3

Just add a replacement at the end: Graphics[{Arrowheads[Norm@#2/0.0001], Arrow[{#1, #1 + #2}]} & @@@ listb] /. {_Arrowheads, Arrow[{a_, b_}] /; Norm[a - b] <= 10^-7} -> {} Update The problem seems to be a dot at the end of the arrow under certain conditions. a = 10^-8; listb = {{{0, 0}, {2.1*a, -2.1*a}}, {{1, 0}, {2.1*a, 2.1*a}}}; ...


2

How about Chop-ing the Arrowheads size to zero below a certain threshold? {Arrowheads[Chop[Norm@#2/0.0001, 1/100]], Arrow[{#1, #1 + #2}]} & @@@ listb


5

Just to illustrate the point I made in the comment, let's take a data set where the points stack up vertically, and verify what it looks like if we visualize their density by means of a color gradient as in the question One-dimensional heatmap. You first have to copy the definition of heatMap from the second code block in my answer, and then execute this: ...


5

Here is a possible implementation of rug representation using ListPlot. Maybe implementation from @MarcoB is more efficient. jitter function Here is a implementation of jitter function: jitter[x_] := Module[{r, z, xx, d}, r = {Min[x], Max[x]}; z = First@Differences[r]; z = If[z == 0, Abs[r], z]; z = If[z == 0, 1, z]; xx = ...


7

Let's generate some data to play with: SeedRandom[5] Round@RandomVariate[UniformDistribution[{0, 20}], 35]; data = {#, 50 - 3 # + RandomReal[{-10, 10}]} & /@ %; ListPlot[data, PlotRange -> All] Here is a function that calculates the size and position of the plot "piles" and constructs the plot explicitly from graphics primitives: Clear[rugplot] ...


8

[Edit notice: Updated to allow the setting of the vertical direction of the plot and to fix an error.] Here is a slight generalization of my answer to Isometric 3d Plot. To get an isometric view, we need to construct a ViewMatrix that will rotate a vector of the form {±1, ±1, ±1} to {0, 0, 1} and project orthogonally onto the first two coordinates. ...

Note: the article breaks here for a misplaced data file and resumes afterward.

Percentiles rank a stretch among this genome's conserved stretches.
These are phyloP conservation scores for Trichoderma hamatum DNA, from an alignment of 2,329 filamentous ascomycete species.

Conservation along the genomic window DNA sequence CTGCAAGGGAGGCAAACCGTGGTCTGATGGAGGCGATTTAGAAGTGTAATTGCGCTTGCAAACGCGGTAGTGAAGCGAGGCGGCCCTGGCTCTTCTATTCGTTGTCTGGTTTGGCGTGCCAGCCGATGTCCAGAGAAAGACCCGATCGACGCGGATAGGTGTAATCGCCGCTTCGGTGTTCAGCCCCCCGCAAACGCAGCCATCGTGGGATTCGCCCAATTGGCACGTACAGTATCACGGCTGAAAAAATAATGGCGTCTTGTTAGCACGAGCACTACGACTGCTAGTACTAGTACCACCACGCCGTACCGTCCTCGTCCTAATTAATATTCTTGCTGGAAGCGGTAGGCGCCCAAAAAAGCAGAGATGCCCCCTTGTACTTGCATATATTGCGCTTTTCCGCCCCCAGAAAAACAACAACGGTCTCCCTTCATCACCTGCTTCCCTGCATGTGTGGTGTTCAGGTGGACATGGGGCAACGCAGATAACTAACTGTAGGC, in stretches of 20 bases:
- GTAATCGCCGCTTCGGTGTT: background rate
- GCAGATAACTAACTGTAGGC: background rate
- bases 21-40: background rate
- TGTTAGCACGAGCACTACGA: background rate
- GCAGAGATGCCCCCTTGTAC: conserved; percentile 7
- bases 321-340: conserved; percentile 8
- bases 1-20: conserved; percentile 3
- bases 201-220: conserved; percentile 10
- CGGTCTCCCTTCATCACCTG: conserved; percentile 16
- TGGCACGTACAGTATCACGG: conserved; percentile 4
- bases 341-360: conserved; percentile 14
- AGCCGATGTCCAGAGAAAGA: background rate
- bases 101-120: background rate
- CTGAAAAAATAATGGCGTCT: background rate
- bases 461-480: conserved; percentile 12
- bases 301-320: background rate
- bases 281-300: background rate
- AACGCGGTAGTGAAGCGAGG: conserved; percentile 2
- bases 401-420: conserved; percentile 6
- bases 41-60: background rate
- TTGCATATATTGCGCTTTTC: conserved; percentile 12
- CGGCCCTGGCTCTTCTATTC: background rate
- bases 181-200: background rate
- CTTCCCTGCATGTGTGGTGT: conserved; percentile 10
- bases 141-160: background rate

9

I've written a package that allows you to easily generate images of self-similar sets in the plane. Here is a zip file containing that package, as well as a related package for digraph self-similar sets. Here's an example of its use that seems related to your needs. We first load the package, after placing it in our $Path, as described in the installation ...


4

Let's give you some freedom of choice here and since you explicitly avoided Manipulate, let's start with this. The piece that creates the plot, the rectangle and the triangles will almost be the same in all three examples. In all three examples, I will use locators, that have no appearance but will be forced to stay on the y=0 line, so that they are always ...


2

This should do it. leftTriangle = Magnify[Graphics[{Directive[ColorData[1][1], Opacity[0.5]], Triangle[{{-1, 1}, {0, 0}, {-1, -1}}]}, AlignmentPoint -> Left], 0.1]; rightTriangle = Magnify[Graphics[{Directive[ColorData[1][1], Opacity[0.5]], Triangle[{{1, 1}, {0, 0}, {1, -1}}]}, AlignmentPoint -> Right], 0.1]; plot = Plot[Sin[x], {x, -Pi, ...


3

Not sure if this will help in other examples but you can do it like this: sol = (y /. Solve[Sin[x^2 - y] == 0, GeneratedParameters -> a] // Normal) /. a -> (a &); fun = Flatten@Table[sol, {a, -2, 1}]; p1 = Plot[fun, {x, -1, 0}, Axes -> False, Frame -> True, PlotStyle -> Directive[Dashed, Thick]]; p2 = ContourPlot[Sin[y - x^2] == ...


4

func[cplot_, cf_, s_] := With[{cp = cplot}, pt = cp[[1, 1]]; lines = Cases[cp, Line[x__] :> x, -1]; max = Max[#[[All, 2]]] & /@ (Part[pt, #] & /@ lines); Show[Graphics[ GraphicsComplex[pt, MapThread[{cf[Abs[Rescale[#1, {Min[max], Max[max]}] - s]], Thick, Line[#2]} &, {max, lines}]], Frame -> True, AspectRatio ...


9

If it is acceptable to order the lines by the y value of the first point in each contour we can use a modification of Pickett's method: plot = Show[{ContourPlot[Sin[y - x^2] == 0, {x, -1, 0}, {y, -10, 10}], ContourPlot[Sin[-y - x^2] == 0, {x, 0, 1}, {y, -10, 10}]}, PlotRange -> All]; cols = {Red, Black, Blue, Orange, Green, Pink, Brown}; ...